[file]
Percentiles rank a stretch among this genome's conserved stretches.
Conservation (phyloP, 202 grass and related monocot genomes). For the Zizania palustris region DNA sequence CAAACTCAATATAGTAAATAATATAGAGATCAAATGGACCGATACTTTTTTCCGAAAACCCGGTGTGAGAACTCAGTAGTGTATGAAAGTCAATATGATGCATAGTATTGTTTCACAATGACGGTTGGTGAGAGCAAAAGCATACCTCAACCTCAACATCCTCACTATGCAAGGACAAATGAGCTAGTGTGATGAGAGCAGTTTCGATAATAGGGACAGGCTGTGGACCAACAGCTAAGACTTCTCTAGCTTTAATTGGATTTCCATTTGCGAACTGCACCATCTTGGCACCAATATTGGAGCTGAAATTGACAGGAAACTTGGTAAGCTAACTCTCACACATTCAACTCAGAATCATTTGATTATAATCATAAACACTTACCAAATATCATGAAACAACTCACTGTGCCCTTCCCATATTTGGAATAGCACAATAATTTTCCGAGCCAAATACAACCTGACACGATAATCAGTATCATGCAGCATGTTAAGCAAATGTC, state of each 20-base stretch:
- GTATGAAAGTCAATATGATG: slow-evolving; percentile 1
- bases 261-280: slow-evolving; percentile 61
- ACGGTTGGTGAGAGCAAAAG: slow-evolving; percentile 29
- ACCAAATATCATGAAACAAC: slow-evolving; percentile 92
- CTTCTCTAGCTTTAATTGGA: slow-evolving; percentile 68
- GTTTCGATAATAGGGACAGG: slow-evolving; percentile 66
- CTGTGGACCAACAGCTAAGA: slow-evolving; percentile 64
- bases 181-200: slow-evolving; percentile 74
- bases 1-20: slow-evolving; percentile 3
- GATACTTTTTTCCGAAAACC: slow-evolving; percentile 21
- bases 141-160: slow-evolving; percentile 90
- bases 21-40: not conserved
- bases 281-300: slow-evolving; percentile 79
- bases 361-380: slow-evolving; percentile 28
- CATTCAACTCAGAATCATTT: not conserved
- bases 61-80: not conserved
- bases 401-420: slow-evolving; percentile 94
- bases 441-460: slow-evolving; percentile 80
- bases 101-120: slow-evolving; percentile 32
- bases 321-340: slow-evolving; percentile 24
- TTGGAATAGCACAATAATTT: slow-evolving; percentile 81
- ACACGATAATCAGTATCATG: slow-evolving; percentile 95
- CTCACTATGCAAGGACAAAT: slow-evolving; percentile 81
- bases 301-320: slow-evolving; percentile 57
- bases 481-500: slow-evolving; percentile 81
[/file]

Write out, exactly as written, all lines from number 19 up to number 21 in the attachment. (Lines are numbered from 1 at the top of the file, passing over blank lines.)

- bases 401-420: slow-evolving; percentile 94
- bases 441-460: slow-evolving; percentile 80
- bases 101-120: slow-evolving; percentile 32